Submitted By Speed64
Words: 1309
Pages: 6

Theatre is a form of art that places actors before a group of people in an act of engagement and discovery about life

Theatrical performances have taken place for thousands of years and in all world cultures with few exceptions.

The great societies of Europe, China and India first nurtured theatre as a means of gathering citizens together to celebrate civic accomplishments, warn of personal errors, or ridicule society’s fools. Because of that, ancient civilizations in the East and West created dramatic art and stage traditions lasting centuries.

Immediacy and presence have set theatrical art apart from other forms of art.

Actors present themselves to their audience in a story involving intensely personal aspects of human behavior.

Theatre has been defined as a way of seeing men and women in action, observing what they do and why, and the results of their actions.

It can be said that theatre is an immediate way of experiencing what it means to be human.

Thornton Wilder’s, The Match Maker is an example of how theatre engages actors in a very human story about true love. In his play it shows the course of true love failing to run smoothly because their elders did not approve but went over their heads and saw each other anyway.

Theatres living quality- it’s immediacy, aliveness, spaces and spectators.

Theatre is different from T.V, films, etc. is the live interaction of the physical presence audience and actors.

The Lion King, The Wicked, and The Addams Family are all examples of diversion from serious events like civil unrest and unfolding wars.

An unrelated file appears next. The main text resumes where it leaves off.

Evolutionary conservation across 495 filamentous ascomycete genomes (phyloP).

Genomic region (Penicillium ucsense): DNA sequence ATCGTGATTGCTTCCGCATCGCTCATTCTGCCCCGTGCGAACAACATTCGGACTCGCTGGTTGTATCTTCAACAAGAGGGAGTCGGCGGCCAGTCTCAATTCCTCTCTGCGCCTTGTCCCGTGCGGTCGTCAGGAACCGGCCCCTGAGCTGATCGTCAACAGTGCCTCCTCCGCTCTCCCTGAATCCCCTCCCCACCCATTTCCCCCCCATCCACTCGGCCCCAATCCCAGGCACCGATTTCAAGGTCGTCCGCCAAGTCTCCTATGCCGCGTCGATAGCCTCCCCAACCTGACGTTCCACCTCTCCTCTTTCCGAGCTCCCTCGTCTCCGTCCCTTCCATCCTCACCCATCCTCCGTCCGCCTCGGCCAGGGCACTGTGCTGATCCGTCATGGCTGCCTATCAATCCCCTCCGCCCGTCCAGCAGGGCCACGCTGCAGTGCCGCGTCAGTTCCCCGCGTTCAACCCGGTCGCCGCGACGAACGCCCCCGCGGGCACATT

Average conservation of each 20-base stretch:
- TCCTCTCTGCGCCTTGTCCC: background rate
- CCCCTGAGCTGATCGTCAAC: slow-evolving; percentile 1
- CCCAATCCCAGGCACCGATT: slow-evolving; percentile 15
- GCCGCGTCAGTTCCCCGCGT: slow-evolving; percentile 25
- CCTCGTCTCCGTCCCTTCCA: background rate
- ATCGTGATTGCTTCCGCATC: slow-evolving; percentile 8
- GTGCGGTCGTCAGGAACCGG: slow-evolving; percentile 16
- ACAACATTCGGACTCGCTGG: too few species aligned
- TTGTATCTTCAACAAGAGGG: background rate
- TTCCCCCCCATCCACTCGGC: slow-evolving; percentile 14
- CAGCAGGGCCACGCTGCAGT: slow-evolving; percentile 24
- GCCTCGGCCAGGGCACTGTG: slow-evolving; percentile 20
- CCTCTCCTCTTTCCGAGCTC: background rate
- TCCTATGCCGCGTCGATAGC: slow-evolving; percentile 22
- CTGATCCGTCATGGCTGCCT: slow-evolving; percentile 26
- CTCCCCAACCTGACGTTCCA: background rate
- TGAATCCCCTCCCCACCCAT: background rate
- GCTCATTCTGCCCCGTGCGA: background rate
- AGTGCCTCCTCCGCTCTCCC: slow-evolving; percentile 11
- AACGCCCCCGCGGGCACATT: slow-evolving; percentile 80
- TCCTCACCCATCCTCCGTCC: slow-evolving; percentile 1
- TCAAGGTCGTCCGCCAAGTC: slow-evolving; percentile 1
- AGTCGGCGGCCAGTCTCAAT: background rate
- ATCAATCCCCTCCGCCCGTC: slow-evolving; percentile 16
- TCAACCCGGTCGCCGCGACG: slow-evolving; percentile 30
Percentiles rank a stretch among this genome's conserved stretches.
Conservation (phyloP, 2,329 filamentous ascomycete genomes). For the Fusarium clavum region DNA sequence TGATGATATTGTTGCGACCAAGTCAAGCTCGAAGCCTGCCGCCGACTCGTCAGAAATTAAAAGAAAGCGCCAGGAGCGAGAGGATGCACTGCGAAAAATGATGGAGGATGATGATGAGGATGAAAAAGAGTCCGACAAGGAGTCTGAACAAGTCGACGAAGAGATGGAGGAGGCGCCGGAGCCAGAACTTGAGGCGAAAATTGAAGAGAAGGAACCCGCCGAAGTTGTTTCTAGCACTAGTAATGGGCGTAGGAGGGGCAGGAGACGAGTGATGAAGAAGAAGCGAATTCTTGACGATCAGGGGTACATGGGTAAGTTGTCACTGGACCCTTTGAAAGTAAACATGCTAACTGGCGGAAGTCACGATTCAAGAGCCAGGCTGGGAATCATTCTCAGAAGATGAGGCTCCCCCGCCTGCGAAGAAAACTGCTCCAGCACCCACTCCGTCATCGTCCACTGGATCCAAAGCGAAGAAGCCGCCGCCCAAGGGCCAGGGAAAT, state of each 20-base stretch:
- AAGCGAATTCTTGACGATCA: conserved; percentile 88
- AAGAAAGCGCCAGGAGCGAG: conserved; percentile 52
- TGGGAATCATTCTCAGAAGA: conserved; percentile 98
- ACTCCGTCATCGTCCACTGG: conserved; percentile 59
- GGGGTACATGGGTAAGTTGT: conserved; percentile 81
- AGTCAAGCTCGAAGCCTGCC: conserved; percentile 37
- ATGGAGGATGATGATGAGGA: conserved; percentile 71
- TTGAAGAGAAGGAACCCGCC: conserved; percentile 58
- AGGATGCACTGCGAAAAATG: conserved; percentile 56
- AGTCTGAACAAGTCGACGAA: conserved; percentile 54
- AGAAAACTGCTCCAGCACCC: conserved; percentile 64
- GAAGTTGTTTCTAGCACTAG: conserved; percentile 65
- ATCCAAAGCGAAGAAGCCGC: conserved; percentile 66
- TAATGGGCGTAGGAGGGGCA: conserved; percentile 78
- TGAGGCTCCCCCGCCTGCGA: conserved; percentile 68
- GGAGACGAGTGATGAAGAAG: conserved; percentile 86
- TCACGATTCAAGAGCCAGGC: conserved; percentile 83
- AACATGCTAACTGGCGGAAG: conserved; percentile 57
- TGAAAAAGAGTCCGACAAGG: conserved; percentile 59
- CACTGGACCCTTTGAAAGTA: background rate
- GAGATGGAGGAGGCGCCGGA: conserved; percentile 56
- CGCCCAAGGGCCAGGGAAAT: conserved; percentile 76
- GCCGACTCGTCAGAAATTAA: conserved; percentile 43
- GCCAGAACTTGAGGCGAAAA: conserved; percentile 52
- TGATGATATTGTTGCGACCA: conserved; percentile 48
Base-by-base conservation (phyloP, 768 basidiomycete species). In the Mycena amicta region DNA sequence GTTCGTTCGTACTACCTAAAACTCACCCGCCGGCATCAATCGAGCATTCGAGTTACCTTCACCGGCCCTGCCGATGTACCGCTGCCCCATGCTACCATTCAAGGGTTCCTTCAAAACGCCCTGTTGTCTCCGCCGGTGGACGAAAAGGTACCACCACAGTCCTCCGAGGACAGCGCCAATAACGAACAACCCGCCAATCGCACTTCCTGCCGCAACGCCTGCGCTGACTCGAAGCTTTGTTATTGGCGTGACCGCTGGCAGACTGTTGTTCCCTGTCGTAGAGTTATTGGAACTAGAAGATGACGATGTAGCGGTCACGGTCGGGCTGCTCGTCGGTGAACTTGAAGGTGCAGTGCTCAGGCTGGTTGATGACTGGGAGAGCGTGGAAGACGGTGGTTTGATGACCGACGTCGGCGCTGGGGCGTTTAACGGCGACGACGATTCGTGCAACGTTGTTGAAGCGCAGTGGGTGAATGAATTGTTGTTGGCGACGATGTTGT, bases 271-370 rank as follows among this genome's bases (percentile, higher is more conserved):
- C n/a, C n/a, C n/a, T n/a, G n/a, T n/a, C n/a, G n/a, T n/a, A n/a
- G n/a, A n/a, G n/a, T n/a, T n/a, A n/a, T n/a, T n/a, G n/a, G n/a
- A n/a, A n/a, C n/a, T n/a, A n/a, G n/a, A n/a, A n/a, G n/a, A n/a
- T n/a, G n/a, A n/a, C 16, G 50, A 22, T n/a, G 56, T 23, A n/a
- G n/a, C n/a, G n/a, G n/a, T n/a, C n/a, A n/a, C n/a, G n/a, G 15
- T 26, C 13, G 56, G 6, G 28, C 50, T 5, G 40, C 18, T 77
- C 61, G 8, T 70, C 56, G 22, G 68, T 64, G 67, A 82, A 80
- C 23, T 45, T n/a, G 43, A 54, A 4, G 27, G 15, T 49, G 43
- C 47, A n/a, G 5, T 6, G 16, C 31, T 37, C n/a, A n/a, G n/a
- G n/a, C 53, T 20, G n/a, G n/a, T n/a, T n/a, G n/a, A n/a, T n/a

A theatrical event is restricted to a fixed number of seats in a single building. In New York or London playhouses seat approximately 700-2,000 people nightly.

In contrast to the interactivity of digital media, theatre engages us in an active and kinetic physical construction of behavior and meaning.

Theatre cannot be replicated in another medium, once the performance ends it is gone forever. What’s unique and disheartening is that theatre is being lost to future generations.

Theatre’s living quality on both sides of the “footlights” sets it apart from its popular mass media competitors.

Theatre parallels life- representing our humanness in an imitation of human truths and realities.

Theatre is “alive” as actors tell a story in immediate communion with its audience.

Film and theatre are equally convincing in their story telling powers, but their modes of presentation are vastly different.


Actors <-> Humanity
Simulation <-> Reality
Rehearsal <-> Discovery
Improvisation <-> Spontaneity
Stage <-> World
Audiences <-> Society

At all times in theatre there is doubleness. The actors are human beings representing the playwright’s imaginative expression of our humanity and the human condition; the stage is a platform that convinces us it’s another world.

Theatre’s doubleness—art mirroring life, and life mirroring art—is another special quality of this complex art.

Doubleness reflects a sense of life lived on stage during a theatrical experience. The audience experiences the actor both as actor—the living presence of another being—and fictional character.

The Elizabethan idea of the stage as a mirror, related as it is to the act of seeing, can help understand the dynamics of theatre and its aesthetics.

As reflected in the mirror, our humanity has shape, color, form, attitude and emotion; it is even capable of movement within the limits of the mirror’s frame. It is both a stage world and an illusion of a real world.

Theatre is life’s double, it is a selected reflection organized into stories and fictions about events and people to tell us something about our humanity.

Theatre creates illusion, as we watch, that we are sharing an experience with others for the first time.

In theatre we both believe in what is happening before us (“suspend our disbelief,” as the poet Coleridge said) and disbelieve in the stage-world before us.

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